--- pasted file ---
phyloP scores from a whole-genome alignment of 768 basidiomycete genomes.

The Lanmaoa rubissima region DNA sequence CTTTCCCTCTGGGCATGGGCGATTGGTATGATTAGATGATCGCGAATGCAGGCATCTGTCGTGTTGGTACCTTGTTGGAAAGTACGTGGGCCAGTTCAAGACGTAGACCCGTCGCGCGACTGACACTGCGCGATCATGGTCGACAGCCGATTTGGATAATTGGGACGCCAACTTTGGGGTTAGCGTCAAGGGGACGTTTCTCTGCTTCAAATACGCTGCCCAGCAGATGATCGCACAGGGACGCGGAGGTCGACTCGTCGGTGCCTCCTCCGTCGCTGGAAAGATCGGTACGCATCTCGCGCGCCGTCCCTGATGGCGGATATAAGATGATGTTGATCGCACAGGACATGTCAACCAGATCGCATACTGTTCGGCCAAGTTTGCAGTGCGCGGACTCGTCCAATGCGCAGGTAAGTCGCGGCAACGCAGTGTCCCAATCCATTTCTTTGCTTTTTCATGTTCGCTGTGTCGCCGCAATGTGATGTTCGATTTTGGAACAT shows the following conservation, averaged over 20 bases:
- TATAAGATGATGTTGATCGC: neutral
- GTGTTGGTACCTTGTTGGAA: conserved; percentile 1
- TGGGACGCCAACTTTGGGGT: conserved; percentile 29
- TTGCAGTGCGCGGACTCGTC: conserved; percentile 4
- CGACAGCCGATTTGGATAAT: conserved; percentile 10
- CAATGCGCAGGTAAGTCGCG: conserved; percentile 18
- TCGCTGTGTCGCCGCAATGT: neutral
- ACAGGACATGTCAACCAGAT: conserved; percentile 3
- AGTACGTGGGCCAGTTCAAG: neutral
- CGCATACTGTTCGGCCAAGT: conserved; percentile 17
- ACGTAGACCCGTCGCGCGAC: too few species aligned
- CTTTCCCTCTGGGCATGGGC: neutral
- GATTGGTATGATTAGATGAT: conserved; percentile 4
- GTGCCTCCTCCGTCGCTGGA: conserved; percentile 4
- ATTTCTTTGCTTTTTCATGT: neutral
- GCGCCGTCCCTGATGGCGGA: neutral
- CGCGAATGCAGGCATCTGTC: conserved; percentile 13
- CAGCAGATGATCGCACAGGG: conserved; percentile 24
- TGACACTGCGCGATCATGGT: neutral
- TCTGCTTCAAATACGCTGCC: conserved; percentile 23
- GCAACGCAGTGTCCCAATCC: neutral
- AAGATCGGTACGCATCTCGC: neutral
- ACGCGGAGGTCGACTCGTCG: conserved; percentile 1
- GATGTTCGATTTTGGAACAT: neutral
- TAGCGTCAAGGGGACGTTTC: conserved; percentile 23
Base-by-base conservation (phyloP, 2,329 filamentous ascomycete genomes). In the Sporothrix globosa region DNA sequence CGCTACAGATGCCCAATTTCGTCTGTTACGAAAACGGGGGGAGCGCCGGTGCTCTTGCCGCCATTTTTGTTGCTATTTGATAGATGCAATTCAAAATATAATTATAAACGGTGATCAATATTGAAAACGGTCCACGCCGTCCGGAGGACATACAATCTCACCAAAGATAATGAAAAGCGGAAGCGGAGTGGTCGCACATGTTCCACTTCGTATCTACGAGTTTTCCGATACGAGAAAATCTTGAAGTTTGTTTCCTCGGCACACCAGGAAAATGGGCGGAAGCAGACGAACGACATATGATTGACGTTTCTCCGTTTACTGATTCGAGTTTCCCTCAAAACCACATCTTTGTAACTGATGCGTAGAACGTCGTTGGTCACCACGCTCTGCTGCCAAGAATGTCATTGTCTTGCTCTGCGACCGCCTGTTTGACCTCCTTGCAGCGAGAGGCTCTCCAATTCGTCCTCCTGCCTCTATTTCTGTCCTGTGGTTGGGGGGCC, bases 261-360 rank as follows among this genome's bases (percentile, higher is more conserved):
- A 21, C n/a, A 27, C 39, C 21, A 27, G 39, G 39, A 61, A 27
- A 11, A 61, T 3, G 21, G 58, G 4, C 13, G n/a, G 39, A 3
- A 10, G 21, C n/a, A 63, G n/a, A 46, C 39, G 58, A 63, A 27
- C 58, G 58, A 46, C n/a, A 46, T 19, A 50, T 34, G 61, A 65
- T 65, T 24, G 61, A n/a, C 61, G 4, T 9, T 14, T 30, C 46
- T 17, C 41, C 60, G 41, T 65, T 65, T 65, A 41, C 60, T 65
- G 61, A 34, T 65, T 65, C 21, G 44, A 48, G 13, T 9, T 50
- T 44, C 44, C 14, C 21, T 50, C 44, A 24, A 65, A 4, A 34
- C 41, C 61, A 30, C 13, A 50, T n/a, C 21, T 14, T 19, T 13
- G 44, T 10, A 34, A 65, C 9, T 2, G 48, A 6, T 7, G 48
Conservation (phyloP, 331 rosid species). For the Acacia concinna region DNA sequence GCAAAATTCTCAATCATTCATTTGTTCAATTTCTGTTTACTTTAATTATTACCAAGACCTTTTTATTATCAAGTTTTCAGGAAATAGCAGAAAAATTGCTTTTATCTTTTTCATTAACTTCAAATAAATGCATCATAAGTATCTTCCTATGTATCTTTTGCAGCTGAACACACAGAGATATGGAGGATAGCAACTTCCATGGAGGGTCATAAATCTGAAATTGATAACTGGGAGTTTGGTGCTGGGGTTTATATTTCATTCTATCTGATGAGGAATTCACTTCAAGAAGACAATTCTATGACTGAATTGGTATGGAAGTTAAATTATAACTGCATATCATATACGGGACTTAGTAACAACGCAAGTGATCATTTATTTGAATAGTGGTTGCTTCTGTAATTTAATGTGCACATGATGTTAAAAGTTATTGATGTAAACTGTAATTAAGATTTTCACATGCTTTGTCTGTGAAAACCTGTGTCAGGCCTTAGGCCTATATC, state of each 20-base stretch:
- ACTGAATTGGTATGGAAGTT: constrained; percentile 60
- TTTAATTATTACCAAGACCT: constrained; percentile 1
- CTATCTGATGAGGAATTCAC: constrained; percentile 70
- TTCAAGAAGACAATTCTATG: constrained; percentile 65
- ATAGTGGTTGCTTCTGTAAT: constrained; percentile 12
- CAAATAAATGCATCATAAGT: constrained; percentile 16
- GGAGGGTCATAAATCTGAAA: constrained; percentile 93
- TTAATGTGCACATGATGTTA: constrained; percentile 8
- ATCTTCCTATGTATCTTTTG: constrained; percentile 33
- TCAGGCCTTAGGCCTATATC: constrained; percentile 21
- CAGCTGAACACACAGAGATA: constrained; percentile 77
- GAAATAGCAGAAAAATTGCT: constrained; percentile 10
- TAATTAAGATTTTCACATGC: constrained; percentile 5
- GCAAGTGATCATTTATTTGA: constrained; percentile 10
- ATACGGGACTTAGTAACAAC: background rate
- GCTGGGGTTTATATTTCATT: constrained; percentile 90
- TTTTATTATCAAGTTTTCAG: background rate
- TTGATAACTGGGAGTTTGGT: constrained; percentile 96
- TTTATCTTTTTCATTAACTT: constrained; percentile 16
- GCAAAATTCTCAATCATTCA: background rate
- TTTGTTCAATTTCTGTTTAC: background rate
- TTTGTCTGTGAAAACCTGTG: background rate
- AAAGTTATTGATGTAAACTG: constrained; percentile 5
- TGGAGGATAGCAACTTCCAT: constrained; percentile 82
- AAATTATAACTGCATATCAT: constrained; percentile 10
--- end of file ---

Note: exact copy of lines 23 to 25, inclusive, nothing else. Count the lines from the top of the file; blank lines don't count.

- GCAACGCAGTGTCCCAATCC: neutral
- AAGATCGGTACGCATCTCGC: neutral
- ACGCGGAGGTCGACTCGTCG: conserved; percentile 1